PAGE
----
Long-term performance of GFRP reinforcement : technical report.
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Long-term performance of GFRP reinforcement : technical report.

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      Technical report; Sept. 2007-Aug. 2008.
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    • Abstract:
      Significant research has been performed on glass fiber-reinforced polymer (GFRP) concrete reinforcement.

      This research has shown that GFRP reinforcement exhibits high strengths, is lightweight, can decrease time of

      construction, and is corrosion resistant. Regarding the corrosion resistance, research has shown that the chemical

      reactions that occur in GFRP bars do not result in expansive products—products that can damage the concrete

      surrounding the reinforcement. Although not classical steel corrosion, much research that has been performed

      shows that GFRP reinforcing bars do corrode, reducing the tensile capacity of the GFRP reinforcing bars as a

      function of time. The American Concrete Institute (ACI) recognized this and places a reduction factor on the

      allowable design strength of GFRP reinforcing bars. A drawback of the majority of the research is that GFRP

      reinforcing bars have typically been directly exposed to aggressive solutions, exposure conditions possibly not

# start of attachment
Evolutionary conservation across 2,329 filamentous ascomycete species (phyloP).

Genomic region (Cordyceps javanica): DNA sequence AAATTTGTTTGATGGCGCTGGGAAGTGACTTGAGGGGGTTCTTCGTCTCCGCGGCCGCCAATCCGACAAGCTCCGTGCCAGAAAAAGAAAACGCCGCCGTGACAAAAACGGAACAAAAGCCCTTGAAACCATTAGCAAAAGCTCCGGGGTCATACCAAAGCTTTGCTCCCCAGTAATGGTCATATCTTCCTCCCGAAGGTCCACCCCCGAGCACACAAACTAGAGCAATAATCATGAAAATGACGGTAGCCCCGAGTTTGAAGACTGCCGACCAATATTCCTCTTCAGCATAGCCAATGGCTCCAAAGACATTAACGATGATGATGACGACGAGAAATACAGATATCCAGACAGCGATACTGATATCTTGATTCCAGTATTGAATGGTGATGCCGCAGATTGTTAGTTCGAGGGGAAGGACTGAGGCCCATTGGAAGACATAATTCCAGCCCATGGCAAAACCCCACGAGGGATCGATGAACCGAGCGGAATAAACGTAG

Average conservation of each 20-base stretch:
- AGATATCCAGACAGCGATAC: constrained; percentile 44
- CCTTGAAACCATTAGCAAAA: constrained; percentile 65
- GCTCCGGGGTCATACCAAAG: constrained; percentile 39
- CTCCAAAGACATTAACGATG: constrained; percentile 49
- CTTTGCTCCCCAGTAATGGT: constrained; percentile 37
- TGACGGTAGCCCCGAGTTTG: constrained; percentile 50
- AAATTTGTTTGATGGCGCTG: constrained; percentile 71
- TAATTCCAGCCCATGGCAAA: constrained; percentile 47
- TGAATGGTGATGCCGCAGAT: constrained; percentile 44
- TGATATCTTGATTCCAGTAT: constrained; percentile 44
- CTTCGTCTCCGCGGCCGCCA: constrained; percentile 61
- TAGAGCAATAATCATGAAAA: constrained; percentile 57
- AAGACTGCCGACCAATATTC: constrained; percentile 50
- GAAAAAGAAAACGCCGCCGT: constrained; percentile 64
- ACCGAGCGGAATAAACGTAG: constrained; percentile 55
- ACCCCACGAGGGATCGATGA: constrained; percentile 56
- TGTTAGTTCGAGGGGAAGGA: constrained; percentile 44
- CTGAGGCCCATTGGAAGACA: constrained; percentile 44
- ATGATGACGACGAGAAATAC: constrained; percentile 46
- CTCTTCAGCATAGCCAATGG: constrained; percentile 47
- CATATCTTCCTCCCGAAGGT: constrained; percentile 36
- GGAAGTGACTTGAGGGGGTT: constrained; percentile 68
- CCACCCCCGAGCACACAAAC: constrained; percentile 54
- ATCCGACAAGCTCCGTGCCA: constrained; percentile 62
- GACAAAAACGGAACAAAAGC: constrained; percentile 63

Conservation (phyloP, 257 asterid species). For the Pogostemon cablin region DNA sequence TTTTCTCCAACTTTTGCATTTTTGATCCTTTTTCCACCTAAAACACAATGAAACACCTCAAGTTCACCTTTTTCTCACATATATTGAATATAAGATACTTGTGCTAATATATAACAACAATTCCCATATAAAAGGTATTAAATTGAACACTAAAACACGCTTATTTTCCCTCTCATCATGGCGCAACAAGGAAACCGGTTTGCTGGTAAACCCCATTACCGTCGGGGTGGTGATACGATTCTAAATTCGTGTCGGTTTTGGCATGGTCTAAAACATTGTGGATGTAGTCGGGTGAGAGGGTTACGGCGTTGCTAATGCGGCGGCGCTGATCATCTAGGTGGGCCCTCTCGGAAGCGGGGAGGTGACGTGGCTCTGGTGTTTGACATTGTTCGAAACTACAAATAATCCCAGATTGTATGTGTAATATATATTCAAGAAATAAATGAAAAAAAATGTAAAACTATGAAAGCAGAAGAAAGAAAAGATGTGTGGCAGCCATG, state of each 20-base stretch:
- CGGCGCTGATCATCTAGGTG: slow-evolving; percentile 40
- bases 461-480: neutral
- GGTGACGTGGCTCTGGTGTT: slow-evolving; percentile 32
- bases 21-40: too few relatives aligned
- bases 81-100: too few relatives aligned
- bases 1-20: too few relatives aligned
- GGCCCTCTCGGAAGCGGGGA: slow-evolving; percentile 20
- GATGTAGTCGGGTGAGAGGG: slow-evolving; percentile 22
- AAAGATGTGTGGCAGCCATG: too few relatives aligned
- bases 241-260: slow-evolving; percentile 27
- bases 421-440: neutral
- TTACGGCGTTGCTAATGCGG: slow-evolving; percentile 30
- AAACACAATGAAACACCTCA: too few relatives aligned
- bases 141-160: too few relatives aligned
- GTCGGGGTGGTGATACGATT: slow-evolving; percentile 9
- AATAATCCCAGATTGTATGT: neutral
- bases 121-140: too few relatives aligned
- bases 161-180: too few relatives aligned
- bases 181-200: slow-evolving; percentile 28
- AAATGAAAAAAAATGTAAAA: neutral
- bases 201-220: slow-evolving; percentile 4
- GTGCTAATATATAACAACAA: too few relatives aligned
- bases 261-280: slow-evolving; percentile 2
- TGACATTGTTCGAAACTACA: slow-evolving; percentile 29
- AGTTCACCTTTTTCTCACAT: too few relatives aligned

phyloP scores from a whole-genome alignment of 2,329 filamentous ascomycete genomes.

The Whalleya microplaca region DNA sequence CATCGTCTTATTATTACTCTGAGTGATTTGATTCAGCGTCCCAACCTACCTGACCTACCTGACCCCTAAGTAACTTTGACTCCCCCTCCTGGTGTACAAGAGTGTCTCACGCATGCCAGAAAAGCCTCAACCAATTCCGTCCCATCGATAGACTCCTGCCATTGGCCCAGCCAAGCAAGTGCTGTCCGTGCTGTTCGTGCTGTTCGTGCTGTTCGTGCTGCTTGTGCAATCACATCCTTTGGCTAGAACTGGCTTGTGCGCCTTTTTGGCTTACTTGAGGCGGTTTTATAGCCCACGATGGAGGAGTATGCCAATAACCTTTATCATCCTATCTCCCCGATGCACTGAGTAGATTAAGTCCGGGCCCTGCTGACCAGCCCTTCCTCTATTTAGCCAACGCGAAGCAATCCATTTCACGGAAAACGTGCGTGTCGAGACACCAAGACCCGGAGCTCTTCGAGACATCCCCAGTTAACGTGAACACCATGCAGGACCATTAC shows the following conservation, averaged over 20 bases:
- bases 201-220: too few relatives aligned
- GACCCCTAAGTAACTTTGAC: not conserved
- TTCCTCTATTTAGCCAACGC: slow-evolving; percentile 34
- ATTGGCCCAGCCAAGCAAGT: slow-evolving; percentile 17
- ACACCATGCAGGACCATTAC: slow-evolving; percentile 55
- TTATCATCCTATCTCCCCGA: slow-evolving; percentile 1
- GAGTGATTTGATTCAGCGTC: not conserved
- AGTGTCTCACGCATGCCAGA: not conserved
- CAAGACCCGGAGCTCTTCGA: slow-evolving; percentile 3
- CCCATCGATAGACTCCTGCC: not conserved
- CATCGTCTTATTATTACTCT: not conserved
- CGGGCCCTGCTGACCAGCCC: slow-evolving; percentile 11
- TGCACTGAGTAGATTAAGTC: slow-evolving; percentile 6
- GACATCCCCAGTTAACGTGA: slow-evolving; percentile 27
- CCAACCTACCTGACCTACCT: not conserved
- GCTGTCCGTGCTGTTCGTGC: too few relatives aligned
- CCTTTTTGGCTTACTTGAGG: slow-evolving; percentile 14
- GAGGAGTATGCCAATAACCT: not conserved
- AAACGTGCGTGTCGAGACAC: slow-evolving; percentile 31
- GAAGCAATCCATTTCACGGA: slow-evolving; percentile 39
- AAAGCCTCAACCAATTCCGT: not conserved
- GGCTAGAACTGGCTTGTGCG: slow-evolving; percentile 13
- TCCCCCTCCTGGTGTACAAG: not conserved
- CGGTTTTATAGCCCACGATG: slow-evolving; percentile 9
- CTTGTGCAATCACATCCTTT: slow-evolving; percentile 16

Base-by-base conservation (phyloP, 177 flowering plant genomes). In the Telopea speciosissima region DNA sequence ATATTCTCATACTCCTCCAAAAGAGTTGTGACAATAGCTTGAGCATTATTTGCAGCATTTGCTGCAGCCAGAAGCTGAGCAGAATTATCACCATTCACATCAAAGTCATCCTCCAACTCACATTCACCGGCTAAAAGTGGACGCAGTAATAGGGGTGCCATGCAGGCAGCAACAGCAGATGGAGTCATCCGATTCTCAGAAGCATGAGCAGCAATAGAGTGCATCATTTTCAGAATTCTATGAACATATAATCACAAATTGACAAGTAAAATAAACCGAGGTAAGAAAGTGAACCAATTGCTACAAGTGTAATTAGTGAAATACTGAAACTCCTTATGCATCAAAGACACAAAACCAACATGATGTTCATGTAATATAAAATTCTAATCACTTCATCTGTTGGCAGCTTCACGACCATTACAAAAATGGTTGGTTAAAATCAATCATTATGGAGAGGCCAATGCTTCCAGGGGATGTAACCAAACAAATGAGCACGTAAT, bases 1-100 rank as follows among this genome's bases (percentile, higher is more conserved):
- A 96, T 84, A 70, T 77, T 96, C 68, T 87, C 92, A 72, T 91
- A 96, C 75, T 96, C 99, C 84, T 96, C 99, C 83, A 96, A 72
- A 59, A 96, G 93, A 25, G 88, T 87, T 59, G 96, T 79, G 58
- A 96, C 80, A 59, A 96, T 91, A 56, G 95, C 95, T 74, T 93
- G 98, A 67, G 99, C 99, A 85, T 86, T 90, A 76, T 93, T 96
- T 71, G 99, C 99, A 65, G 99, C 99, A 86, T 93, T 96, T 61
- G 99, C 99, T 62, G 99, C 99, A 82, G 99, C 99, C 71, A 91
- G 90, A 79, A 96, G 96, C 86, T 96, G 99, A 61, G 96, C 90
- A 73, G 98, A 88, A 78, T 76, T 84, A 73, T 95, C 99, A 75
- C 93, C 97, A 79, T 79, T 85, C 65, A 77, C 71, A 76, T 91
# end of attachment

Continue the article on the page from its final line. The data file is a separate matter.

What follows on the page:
similar to the exposure they would encounter while embedded in concrete. Limited research has been performed

      evaluating the tensile capacity reduction of bars embedded in concrete; however, these bars were only exposed for

      relatively short durations.

      This research investigated the characteristics of GFRP reinforcing bars embedded in concrete for 7 years and

      exposed to a mean annual temperature of 69 oF (23 oC) and an average precipitation of 39.7 inches (1008 mm),

      fairly evenly distributed throughout the year. Three manufacturers provided #5 and #6 bars for this research.

      Results indicate that GFRP reinforcing bars do exhibit reduced capacities when embedded in concrete. A model

      was developed to assess the tensile capacity of bars embedded in concrete. The model was based on a general

      diffusion model, where diffusion of water or ions penetrate the bar matrix and degrade the glass fibers. The model

      is dependent on time, diffusion characteristics of the matrix material, and the radius of the GFRP reinforcing bar.

      The model indicates that GFRP reinforcement bars with larger diameters exhibit lower rates of capacity loss.

      However, the times required for the tensile capacity of the GFRP bars to drop below the ACI design requirements

      for #3, #5, and #6 bars were less than 6 years. Further research is needed to determine how this will affect the

      design of GFRP-reinforced concrete structures; however, consideration of changing the ACI design requirement

      may be warranted.

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